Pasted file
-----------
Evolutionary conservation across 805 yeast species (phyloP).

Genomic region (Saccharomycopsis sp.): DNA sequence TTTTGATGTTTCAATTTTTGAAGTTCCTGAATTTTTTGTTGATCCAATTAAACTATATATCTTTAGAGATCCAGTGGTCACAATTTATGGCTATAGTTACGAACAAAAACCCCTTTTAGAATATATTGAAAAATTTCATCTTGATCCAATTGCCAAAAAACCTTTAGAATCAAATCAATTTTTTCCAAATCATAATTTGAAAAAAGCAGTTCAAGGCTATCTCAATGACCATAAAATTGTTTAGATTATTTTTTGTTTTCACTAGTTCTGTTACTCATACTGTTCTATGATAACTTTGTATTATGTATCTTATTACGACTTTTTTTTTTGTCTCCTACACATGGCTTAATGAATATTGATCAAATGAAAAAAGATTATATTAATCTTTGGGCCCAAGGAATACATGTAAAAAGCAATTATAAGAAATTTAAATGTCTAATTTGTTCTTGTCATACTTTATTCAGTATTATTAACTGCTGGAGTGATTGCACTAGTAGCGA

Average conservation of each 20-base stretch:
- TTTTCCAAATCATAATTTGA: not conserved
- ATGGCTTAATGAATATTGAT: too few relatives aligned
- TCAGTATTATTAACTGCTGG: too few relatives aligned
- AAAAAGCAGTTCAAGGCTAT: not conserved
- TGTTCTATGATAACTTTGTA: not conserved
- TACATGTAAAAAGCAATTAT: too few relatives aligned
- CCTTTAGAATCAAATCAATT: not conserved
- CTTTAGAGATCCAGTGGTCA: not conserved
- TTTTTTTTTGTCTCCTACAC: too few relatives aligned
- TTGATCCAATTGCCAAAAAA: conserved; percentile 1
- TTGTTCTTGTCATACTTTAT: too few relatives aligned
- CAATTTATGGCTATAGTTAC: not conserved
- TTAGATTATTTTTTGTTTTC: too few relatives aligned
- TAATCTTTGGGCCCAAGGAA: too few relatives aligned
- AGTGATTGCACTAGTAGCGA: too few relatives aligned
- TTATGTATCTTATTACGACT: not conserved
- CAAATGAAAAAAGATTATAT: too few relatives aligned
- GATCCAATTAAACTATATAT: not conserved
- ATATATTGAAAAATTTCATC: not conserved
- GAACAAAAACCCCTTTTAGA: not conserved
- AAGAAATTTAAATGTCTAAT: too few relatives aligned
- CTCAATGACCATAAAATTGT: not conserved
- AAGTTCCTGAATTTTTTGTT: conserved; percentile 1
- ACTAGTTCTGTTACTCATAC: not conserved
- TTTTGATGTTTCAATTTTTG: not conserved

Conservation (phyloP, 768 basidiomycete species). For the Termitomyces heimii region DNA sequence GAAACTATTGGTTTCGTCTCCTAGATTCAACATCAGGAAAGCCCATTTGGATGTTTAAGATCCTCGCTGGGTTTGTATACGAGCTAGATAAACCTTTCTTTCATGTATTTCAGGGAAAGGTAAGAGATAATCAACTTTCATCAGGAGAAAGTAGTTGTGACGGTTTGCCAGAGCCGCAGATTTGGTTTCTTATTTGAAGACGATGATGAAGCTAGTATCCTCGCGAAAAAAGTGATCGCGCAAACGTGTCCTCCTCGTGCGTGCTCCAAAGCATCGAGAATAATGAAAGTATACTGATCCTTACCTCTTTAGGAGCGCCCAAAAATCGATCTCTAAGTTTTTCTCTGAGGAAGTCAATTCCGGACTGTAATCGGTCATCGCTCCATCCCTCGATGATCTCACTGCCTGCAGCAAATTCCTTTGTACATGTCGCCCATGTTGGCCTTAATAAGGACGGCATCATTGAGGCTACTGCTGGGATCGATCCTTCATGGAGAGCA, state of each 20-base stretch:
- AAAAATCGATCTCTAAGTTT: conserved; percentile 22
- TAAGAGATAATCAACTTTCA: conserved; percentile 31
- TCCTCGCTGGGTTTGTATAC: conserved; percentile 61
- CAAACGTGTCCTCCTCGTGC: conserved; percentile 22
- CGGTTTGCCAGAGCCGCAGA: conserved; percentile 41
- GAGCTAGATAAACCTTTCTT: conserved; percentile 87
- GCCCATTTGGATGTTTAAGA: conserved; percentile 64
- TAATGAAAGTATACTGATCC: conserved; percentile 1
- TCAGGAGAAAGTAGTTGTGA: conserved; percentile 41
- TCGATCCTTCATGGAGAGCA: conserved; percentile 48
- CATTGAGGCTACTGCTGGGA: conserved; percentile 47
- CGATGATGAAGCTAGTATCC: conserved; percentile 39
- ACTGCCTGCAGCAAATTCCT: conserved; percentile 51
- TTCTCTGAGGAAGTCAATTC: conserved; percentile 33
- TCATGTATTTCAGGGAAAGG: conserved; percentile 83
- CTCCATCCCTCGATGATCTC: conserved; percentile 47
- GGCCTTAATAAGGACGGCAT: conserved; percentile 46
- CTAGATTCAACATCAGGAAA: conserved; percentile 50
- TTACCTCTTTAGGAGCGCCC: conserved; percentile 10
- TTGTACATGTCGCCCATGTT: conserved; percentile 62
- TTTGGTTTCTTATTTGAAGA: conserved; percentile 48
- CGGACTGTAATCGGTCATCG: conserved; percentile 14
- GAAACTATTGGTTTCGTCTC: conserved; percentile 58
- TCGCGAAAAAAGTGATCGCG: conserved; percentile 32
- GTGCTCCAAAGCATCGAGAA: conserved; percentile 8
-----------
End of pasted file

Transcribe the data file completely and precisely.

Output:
Evolutionary conservation across 805 yeast species (phyloP).

Genomic region (Saccharomycopsis sp.): DNA sequence TTTTGATGTTTCAATTTTTGAAGTTCCTGAATTTTTTGTTGATCCAATTAAACTATATATCTTTAGAGATCCAGTGGTCACAATTTATGGCTATAGTTACGAACAAAAACCCCTTTTAGAATATATTGAAAAATTTCATCTTGATCCAATTGCCAAAAAACCTTTAGAATCAAATCAATTTTTTCCAAATCATAATTTGAAAAAAGCAGTTCAAGGCTATCTCAATGACCATAAAATTGTTTAGATTATTTTTTGTTTTCACTAGTTCTGTTACTCATACTGTTCTATGATAACTTTGTATTATGTATCTTATTACGACTTTTTTTTTTGTCTCCTACACATGGCTTAATGAATATTGATCAAATGAAAAAAGATTATATTAATCTTTGGGCCCAAGGAATACATGTAAAAAGCAATTATAAGAAATTTAAATGTCTAATTTGTTCTTGTCATACTTTATTCAGTATTATTAACTGCTGGAGTGATTGCACTAGTAGCGA

Average conservation of each 20-base stretch:
- TTTTCCAAATCATAATTTGA: not conserved
- ATGGCTTAATGAATATTGAT: too few relatives aligned
- TCAGTATTATTAACTGCTGG: too few relatives aligned
- AAAAAGCAGTTCAAGGCTAT: not conserved
- TGTTCTATGATAACTTTGTA: not conserved
- TACATGTAAAAAGCAATTAT: too few relatives aligned
- CCTTTAGAATCAAATCAATT: not conserved
- CTTTAGAGATCCAGTGGTCA: not conserved
- TTTTTTTTTGTCTCCTACAC: too few relatives aligned
- TTGATCCAATTGCCAAAAAA: conserved; percentile 1
- TTGTTCTTGTCATACTTTAT: too few relatives aligned
- CAATTTATGGCTATAGTTAC: not conserved
- TTAGATTATTTTTTGTTTTC: too few relatives aligned
- TAATCTTTGGGCCCAAGGAA: too few relatives aligned
- AGTGATTGCACTAGTAGCGA: too few relatives aligned
- TTATGTATCTTATTACGACT: not conserved
- CAAATGAAAAAAGATTATAT: too few relatives aligned
- GATCCAATTAAACTATATAT: not conserved
- ATATATTGAAAAATTTCATC: not conserved
- GAACAAAAACCCCTTTTAGA: not conserved
- AAGAAATTTAAATGTCTAAT: too few relatives aligned
- CTCAATGACCATAAAATTGT: not conserved
- AAGTTCCTGAATTTTTTGTT: conserved; percentile 1
- ACTAGTTCTGTTACTCATAC: not conserved
- TTTTGATGTTTCAATTTTTG: not conserved

Conservation (phyloP, 768 basidiomycete species). For the Termitomyces heimii region DNA sequence GAAACTATTGGTTTCGTCTCCTAGATTCAACATCAGGAAAGCCCATTTGGATGTTTAAGATCCTCGCTGGGTTTGTATACGAGCTAGATAAACCTTTCTTTCATGTATTTCAGGGAAAGGTAAGAGATAATCAACTTTCATCAGGAGAAAGTAGTTGTGACGGTTTGCCAGAGCCGCAGATTTGGTTTCTTATTTGAAGACGATGATGAAGCTAGTATCCTCGCGAAAAAAGTGATCGCGCAAACGTGTCCTCCTCGTGCGTGCTCCAAAGCATCGAGAATAATGAAAGTATACTGATCCTTACCTCTTTAGGAGCGCCCAAAAATCGATCTCTAAGTTTTTCTCTGAGGAAGTCAATTCCGGACTGTAATCGGTCATCGCTCCATCCCTCGATGATCTCACTGCCTGCAGCAAATTCCTTTGTACATGTCGCCCATGTTGGCCTTAATAAGGACGGCATCATTGAGGCTACTGCTGGGATCGATCCTTCATGGAGAGCA, state of each 20-base stretch:
- AAAAATCGATCTCTAAGTTT: conserved; percentile 22
- TAAGAGATAATCAACTTTCA: conserved; percentile 31
- TCCTCGCTGGGTTTGTATAC: conserved; percentile 61
- CAAACGTGTCCTCCTCGTGC: conserved; percentile 22
- CGGTTTGCCAGAGCCGCAGA: conserved; percentile 41
- GAGCTAGATAAACCTTTCTT: conserved; percentile 87
- GCCCATTTGGATGTTTAAGA: conserved; percentile 64
- TAATGAAAGTATACTGATCC: conserved; percentile 1
- TCAGGAGAAAGTAGTTGTGA: conserved; percentile 41
- TCGATCCTTCATGGAGAGCA: conserved; percentile 48
- CATTGAGGCTACTGCTGGGA: conserved; percentile 47
- CGATGATGAAGCTAGTATCC: conserved; percentile 39
- ACTGCCTGCAGCAAATTCCT: conserved; percentile 51
- TTCTCTGAGGAAGTCAATTC: conserved; percentile 33
- TCATGTATTTCAGGGAAAGG: conserved; percentile 83
- CTCCATCCCTCGATGATCTC: conserved; percentile 47
- GGCCTTAATAAGGACGGCAT: conserved; percentile 46
- CTAGATTCAACATCAGGAAA: conserved; percentile 50
- TTACCTCTTTAGGAGCGCCC: conserved; percentile 10
- TTGTACATGTCGCCCATGTT: conserved; percentile 62
- TTTGGTTTCTTATTTGAAGA: conserved; percentile 48
- CGGACTGTAATCGGTCATCG: conserved; percentile 14
- GAAACTATTGGTTTCGTCTC: conserved; percentile 58
- TCGCGAAAAAAGTGATCGCG: conserved; percentile 32
- GTGCTCCAAAGCATCGAGAA: conserved; percentile 8